I completely agree with this as this is one reason that has kept me in Columbus. When I moved here for school I thought immediately following graduation I’d find a way out west to San Fran. That changed as I become more involved with causes I find worthy. Being involved with those causes you could see some immediate changes and positive effects.

    On the flip side, this could be problematic. When you are pushing to make an impact, sometimes you need help. And sometimes the “talent” pool is smaller here in Columbus then say other cities.

    But nonetheless, I’ve seen Columbus push forward and grow to be better very fast within the last couple of years. I’m not against moving, but it’s good to be a part of a city that wants to be more.

    #475908
    Chris Sunami
    Chris Sunami
    Participant

    TomOver said:
    Had for years the goal of living in a more cosmopolitan, sophisticated, and forward-thinking city, however that’s defined.

    Anymore, don’t have that goal, per se. Though from time to time think, “got to get out of this vanilla, complacent, conformist, unimaginative ‘test-market’ city,”

    I really wish anyone who feels that way would just get up and go. Anyone who still sees Columbus that way has their head up their rear end.

    And just to be gratuitously rude, I find it very hard to imagine you being welcomed in “a more cosmopolitan, sophisticated, and forward-thinking city” –however that’s defined!

    geoyui said:
    And sometimes the “talent” pool is smaller here in Columbus then say other cities.

    I don’t think that’s actually true. In the last year, during the time I’ve been putting together the Invitational, I’ve been continually amazed at the sheer numbers of people doing amazing and creative things in all areas –art, business, activism, etc. The talent pool here isn’t necessarily very organized or visible, perhaps, but it’s definitely deep.

    #475909

    dubdave00
    Participant

    bruinswin said:
    Agree 100%. I’m continually surprised with how so many young Ohio people are stuck on this idea that they need to “buy that house before age 28!” Which is often fueled by parents desperate to keep their adult children from leaving, but the desperation is masked by mantras about “making smart financial choices,” etc. So they get the house (which is like their early retirement), and then they spend the next 30 years enslaved to house payments they can’t get out of. And most of them figure out out by their early 30’s that they need to leave Ohio to move up in their careers. But they usually figure out too late, after the house, the unhappy marriage based on their mid-20’s mentality which changes dramatically by 30, 1-3 children, etc.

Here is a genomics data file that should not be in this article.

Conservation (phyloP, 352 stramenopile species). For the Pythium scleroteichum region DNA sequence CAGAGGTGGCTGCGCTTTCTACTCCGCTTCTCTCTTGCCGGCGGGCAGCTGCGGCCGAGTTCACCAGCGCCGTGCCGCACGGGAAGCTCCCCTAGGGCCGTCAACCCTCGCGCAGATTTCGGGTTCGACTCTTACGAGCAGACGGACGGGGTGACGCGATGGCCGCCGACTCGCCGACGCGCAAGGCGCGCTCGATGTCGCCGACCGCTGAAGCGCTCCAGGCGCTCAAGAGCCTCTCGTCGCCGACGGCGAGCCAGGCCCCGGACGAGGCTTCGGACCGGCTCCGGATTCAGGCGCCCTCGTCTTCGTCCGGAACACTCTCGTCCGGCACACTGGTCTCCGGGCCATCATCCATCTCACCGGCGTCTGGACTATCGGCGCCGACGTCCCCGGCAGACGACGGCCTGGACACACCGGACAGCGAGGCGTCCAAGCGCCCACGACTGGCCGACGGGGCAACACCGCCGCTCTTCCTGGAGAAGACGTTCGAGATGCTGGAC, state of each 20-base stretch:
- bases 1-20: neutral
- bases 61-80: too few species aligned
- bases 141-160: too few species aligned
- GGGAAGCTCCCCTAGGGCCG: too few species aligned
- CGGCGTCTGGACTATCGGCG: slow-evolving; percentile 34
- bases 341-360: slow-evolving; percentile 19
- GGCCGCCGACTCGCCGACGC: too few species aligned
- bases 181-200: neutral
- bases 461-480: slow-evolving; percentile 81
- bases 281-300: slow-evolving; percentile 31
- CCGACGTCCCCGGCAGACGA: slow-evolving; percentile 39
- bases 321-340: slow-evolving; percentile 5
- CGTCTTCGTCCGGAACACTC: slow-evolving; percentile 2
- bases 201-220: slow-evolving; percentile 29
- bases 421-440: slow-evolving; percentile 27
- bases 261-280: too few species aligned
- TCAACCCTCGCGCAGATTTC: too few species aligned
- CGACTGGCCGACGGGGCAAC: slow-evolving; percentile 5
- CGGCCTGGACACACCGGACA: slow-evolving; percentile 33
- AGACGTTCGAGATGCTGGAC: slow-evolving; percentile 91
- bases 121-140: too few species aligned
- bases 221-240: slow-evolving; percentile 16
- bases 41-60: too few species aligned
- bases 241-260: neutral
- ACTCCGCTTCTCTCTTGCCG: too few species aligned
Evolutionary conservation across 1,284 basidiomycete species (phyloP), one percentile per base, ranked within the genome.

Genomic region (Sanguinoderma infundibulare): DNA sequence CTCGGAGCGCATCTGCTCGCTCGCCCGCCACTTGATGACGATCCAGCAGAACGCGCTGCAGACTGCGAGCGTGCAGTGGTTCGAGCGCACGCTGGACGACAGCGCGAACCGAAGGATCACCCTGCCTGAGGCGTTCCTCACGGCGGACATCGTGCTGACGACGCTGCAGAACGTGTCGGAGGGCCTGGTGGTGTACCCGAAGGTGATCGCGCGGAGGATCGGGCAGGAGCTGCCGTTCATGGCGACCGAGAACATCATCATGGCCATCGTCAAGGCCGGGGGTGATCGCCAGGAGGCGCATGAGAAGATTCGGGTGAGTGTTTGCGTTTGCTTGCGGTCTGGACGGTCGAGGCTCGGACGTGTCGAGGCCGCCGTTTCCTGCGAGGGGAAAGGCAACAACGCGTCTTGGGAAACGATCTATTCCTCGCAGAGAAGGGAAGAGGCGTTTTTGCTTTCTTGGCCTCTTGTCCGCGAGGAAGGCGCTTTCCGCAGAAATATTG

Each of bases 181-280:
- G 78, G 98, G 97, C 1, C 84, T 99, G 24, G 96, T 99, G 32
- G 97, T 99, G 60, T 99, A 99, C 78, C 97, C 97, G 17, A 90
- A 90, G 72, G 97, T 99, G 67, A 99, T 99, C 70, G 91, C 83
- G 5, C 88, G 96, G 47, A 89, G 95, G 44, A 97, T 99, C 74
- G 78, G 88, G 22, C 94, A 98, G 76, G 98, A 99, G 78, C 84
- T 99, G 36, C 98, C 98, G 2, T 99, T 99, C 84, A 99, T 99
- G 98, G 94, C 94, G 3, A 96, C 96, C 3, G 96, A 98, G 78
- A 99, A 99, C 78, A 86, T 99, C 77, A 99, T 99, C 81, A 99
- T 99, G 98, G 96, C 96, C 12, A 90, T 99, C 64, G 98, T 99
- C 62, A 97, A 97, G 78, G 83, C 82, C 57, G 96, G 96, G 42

This narrative comes across a little too specific for a broad generalization of late 20 / early 30 somethings in Ohio. That said, I know people who are in that place right now but it’s not necessarily age or lifestyle-specific.

    Everybody asks “what if”. And if you ask it a lot, it can lead to feelings of being stuck.

    I would argue that contentment is less of a feeling and more of a conscious choice one has to make on a daily basis, as one cannot have / do everything.

    That said, contentment is a tough choice in your 20s and 30s because of that nagging voice in your head that worries you’re “settling”. The older you get, the less options you have, and the easier the path seems. Some people are “settling”, others need to decide what matters in life as you can’t have/do everything, and most of us need to stop living in fear of future regret. Good luck figuring that out… It’s called growing up. :-)

    #475910

    I am stuck…need to leave ASAP.

    #475911

    bruinswin said:
    Agree 100%. I’m continually surprised with how so many young Ohio people are stuck on this idea that they need to “buy that house before age 28!” Which is often fueled by parents desperate to keep their adult children from leaving, but the desperation is masked by mantras about “making smart financial choices,” etc. So they get the house (which is like their early retirement), and then they spend the next 30 years enslaved to house payments they can’t get out of. And most of them figure out out by their early 30’s that they need to leave Ohio to move up in their careers. But they usually figure out too late, after the house, the unhappy marriage based on their mid-20’s mentality which changes dramatically by 30, 1-3 children, etc.

    All this surprises me everyday of the week at work. I shake my head when i hear of another person falling victim to this trap.

    #475912

    geoyui
    Participant

    ChrisSunami said:
    I don’t think that’s actually true. In the last year, during the time I’ve been putting together the Invitational, I’ve been continually amazed at the sheer numbers of people doing amazing and creative things in all areas –art, business, activism, etc. The talent pool here isn’t necessarily very organized or visible, perhaps, but it’s definitely deep.

    I agree that this isn’t something that occurs in all causes or organizations, but it can happen. I know an organization that is extremely important, runs a wildly successful, nationally recognized yearly event, but the founder of the org cannot find people to take over for him. The founder is in his 60’s and most of his board is also in their 50’s and have trouble with succession planning. The talent he taps and reaches out to are either stretched to thin in similar orgs or have moved away.

    I would agree that the talent pool is deep, as there are individuals that I know who are content with being a “support” role, the true challenge is getting them to step forward and take on more.

Viewing 15 posts - 16 through 30 (of 73 total)